There is more below.
Ниже есть продолжение.
We review the extended rational numbers, which extend the rational numbers to all expressions of the form a/b, where a and b are integers---even b=0. Then we give some examples of how these strange beasts might prove useful in mathematics. But first we give one example of where they are unlikely to be useful---in economics, where there is a big difference between a very big positive number and a very big negative number!https://www.youtube.com/watch?v=YMQkLojL2ek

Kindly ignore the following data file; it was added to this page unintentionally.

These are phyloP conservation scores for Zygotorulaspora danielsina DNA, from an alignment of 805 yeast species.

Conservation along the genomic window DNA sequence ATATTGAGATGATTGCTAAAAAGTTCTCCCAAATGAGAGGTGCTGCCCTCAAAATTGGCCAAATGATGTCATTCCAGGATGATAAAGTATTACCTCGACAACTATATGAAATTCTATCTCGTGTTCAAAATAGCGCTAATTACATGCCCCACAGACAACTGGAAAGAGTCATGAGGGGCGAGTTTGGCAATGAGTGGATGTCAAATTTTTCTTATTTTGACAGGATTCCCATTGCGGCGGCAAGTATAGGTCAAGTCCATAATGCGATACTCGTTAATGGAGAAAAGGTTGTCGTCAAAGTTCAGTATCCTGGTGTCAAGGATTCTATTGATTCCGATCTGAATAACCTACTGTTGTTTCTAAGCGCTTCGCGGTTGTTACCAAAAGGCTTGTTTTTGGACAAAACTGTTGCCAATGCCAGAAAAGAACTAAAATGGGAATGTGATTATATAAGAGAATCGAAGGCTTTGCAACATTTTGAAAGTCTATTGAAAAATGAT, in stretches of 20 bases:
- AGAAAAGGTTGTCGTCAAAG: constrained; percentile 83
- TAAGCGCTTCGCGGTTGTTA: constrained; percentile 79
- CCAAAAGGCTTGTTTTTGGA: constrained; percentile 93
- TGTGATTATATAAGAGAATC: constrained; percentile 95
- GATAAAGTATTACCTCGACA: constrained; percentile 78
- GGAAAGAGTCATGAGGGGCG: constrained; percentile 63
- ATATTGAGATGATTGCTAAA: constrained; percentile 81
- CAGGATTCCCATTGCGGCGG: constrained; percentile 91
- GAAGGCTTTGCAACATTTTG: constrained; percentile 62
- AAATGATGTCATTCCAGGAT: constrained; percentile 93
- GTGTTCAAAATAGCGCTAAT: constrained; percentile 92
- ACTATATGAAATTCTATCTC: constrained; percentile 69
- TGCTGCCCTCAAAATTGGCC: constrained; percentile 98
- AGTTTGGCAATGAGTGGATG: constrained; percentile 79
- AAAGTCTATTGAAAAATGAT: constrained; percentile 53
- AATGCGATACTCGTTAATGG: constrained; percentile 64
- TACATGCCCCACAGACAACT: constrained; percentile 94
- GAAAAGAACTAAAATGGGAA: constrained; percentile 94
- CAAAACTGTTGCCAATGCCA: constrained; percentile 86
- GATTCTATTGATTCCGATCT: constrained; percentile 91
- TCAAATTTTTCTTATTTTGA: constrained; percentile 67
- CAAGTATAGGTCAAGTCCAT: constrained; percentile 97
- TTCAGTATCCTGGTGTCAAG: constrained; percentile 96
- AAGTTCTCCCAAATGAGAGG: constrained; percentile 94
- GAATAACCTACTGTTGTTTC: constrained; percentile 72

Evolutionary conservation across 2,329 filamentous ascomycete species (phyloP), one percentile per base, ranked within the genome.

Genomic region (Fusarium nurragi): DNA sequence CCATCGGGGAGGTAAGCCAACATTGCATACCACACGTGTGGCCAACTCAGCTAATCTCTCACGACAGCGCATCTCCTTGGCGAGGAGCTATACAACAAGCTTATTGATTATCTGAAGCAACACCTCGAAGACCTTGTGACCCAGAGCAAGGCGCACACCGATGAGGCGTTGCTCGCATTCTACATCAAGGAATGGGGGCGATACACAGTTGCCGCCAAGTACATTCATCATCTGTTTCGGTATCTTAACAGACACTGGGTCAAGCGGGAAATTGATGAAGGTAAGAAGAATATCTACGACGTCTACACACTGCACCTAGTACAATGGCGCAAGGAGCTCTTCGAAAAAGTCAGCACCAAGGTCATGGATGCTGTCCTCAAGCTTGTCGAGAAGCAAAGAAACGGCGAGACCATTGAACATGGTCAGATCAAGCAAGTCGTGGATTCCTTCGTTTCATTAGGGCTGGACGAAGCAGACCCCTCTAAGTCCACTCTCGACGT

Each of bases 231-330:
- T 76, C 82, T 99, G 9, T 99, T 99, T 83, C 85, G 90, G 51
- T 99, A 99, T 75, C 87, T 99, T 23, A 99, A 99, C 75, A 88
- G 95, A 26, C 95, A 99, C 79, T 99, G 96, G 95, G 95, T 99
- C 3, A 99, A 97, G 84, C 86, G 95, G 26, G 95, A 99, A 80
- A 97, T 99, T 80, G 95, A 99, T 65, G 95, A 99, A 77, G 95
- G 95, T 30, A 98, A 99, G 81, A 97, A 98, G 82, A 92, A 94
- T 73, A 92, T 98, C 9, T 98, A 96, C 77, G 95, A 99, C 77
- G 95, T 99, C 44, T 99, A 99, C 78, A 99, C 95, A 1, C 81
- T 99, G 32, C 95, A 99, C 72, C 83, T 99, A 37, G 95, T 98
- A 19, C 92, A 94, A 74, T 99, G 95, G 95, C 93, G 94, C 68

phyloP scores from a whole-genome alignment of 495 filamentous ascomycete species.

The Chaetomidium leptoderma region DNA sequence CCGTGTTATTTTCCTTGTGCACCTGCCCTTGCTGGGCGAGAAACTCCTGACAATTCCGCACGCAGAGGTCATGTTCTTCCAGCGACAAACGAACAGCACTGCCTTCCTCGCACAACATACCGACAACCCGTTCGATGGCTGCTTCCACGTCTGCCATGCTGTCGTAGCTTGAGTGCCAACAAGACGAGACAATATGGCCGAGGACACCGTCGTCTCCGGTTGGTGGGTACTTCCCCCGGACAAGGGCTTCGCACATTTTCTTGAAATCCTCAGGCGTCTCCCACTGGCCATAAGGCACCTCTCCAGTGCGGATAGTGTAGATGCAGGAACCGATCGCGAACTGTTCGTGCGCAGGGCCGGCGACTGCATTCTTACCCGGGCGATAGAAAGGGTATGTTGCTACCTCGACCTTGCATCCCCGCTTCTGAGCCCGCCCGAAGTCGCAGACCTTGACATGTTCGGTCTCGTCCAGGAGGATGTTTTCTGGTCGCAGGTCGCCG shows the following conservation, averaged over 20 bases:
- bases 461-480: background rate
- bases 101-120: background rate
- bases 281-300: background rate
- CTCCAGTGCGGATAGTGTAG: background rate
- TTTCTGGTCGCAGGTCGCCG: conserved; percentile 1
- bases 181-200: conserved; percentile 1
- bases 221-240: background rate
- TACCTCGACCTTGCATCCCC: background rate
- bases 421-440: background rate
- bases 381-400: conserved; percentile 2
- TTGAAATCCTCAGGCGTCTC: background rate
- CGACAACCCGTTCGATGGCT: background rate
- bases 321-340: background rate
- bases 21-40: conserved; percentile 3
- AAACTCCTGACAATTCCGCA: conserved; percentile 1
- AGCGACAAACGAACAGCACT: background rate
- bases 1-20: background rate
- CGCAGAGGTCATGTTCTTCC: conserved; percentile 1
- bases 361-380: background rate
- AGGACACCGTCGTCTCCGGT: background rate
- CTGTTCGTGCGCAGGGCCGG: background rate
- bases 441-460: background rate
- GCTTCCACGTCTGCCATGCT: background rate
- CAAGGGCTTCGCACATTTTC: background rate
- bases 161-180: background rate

When we graph rational polynumbers, we see situations where the graph seems to want to ``go up to infinity'' and then immediately ``come up from infinity''. This suggests to us that the mathematics wants us to connect these seemingly divergent arms of a graph, by introducing a point at infinity. We give some initial suggestions that this might allow us to compactly visualize the entire graph of a rational polynumber on a finite square with opposite sides identified. Topologically this is a torus, so perhaps studying infinity will naturally lead to calculus being more naturally visualized, at least for some problems, on a donut!